HomeHerb DatabaseEnglish Walnut Wednesday, June 19, 2024  
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English Walnut

  • Juglans regia L.
  • Juglandaceae
  • Walnut family

Common Names

herbsCaucasion walnut
herbsCircassian walnut
herbsPersian walnut

Parts Usually Used

Leaves, outer hulls and bark

Description of Plant(s) and Culture

The English walnut tree is widely cultivated for its wide-spreading branches. It grows to about 80 feet high and has gray bark and oblong-ovate, entire leaflets that are sticky when young but glabrous later. Blooming in May, the male flowers appear in axillary catkins, the female in terminal spikes. The fruit is the common walnut.

Where Found


Medicinal Properties

Astringent, tonic, nutritive, demulcent, laxative (bark), stomachic. Juglone is believed to have an antifungal property; the hulls and leaves are highly astringent and contain tannin as well as juglandin, a bitter principle.

Biochemical Information

Juglone, isojuglone, essential oil, inositol, phytin, phytosterols, oxidase, vitamins A, B, C, and E, and ellagic, laric, myristic, arachic, linoleic, linolenic, isolinolenic, and oleic acids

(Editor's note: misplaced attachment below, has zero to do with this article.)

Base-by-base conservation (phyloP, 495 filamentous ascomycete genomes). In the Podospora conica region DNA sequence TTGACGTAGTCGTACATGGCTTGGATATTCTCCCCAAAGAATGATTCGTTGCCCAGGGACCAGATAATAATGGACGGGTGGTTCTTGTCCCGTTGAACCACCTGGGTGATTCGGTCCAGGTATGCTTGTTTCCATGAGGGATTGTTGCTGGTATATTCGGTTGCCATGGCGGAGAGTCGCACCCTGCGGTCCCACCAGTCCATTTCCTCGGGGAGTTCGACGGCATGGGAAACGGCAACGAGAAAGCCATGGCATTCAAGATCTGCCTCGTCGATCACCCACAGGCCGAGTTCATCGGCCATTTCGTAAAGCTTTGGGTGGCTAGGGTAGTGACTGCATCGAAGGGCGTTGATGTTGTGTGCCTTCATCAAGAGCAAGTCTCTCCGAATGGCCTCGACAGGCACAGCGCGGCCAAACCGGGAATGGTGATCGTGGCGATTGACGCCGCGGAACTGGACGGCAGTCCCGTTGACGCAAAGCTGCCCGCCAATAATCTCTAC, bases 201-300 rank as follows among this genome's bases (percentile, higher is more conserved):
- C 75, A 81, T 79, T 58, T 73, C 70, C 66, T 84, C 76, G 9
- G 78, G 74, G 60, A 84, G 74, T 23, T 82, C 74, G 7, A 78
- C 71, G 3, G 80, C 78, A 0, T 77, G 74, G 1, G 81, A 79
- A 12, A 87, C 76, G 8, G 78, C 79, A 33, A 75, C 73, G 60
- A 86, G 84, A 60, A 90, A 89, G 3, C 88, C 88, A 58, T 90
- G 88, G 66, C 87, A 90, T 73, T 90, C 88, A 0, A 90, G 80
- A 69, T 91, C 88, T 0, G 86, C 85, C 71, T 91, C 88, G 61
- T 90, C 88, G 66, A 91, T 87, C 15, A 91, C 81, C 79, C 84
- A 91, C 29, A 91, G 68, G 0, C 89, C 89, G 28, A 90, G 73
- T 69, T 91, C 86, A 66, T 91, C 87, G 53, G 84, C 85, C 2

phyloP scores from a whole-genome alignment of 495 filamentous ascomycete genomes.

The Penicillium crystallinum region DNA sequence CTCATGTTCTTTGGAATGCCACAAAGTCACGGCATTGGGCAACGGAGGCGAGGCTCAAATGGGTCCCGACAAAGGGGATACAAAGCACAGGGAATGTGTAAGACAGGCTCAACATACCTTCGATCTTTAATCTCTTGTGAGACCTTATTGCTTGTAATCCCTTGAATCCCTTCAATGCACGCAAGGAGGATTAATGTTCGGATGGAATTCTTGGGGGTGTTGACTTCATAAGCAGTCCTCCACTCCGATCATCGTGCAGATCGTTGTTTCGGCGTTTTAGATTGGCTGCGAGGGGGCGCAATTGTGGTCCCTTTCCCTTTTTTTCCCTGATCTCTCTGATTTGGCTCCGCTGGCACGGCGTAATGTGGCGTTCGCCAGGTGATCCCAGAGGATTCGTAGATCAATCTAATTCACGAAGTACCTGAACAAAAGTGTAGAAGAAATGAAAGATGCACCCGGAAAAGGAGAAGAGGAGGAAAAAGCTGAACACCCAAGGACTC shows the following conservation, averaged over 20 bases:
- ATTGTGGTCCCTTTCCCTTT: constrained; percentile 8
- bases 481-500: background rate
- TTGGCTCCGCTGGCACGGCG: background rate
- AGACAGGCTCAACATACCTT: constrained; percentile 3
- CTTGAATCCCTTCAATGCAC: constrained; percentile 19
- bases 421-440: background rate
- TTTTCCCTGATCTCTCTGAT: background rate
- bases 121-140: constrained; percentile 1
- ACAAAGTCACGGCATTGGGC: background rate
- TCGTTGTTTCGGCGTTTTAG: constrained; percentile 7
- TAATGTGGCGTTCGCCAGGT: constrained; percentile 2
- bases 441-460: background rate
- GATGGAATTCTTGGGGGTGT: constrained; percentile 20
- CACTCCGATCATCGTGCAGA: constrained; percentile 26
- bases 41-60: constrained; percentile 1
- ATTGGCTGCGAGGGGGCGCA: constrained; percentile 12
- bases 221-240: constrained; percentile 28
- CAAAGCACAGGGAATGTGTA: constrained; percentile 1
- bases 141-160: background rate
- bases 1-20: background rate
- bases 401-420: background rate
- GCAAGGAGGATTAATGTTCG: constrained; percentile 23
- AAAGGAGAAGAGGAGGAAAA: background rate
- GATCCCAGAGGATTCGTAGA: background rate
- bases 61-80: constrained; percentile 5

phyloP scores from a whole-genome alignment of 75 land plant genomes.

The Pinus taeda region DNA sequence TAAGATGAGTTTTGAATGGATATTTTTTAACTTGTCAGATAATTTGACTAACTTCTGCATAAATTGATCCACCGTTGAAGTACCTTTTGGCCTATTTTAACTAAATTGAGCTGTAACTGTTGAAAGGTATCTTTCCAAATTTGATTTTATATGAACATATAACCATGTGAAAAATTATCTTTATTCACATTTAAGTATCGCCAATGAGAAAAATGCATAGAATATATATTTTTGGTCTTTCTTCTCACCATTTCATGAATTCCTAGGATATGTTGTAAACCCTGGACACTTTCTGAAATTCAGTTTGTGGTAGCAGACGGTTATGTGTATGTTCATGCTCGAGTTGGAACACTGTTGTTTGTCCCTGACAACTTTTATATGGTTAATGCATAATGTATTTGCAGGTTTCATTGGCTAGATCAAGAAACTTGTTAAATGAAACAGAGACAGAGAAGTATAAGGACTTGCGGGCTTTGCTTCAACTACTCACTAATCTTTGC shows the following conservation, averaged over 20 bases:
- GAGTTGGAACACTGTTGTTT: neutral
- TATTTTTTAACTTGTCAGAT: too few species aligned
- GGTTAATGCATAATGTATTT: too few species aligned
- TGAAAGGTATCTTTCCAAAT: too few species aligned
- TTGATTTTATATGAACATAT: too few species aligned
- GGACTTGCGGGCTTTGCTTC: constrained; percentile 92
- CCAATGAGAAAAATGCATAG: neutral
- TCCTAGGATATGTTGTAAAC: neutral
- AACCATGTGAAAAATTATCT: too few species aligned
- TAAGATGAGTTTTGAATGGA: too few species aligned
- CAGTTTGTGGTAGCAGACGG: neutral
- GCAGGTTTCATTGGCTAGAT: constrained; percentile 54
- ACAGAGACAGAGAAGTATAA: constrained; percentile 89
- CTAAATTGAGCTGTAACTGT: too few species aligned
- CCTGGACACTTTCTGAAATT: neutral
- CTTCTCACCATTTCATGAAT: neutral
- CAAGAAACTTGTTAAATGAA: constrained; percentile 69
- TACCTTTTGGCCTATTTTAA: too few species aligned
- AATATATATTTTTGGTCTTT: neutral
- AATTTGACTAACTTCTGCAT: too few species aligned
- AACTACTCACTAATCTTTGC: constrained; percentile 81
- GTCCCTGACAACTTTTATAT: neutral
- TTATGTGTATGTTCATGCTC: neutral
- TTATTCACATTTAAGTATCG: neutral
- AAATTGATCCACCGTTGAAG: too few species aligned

Leaf tea is a tonic to the stomach and promotes good appetite; used for catarrhal enteritis. The decoction used externally as a wash or bath additive for rheumatism, gout, glandular swelling, gum problems, scrofula, sweaty feet, acne, dandruff, skin problems, and excessive milk flow after the child has been weaned. A decoction of the green shell surrounding the walnut has been recommended for failing virility. Use the infusion as a rinse for hair loss.

Formulas or Dosages

Decoction: use 4 tsp. leaves or chopped green shells with 1 cup water. Take 1 cup a day, a mouthful at a time.

Bath Additive: boil 1 lb. dried leaves in 1 1/2 qt. water for 45 minutes, and add the liquid to the bath water. For a footbath, reduce the amounts proportionately.

Nutrient Content

Vitamins A, B, C, and E.

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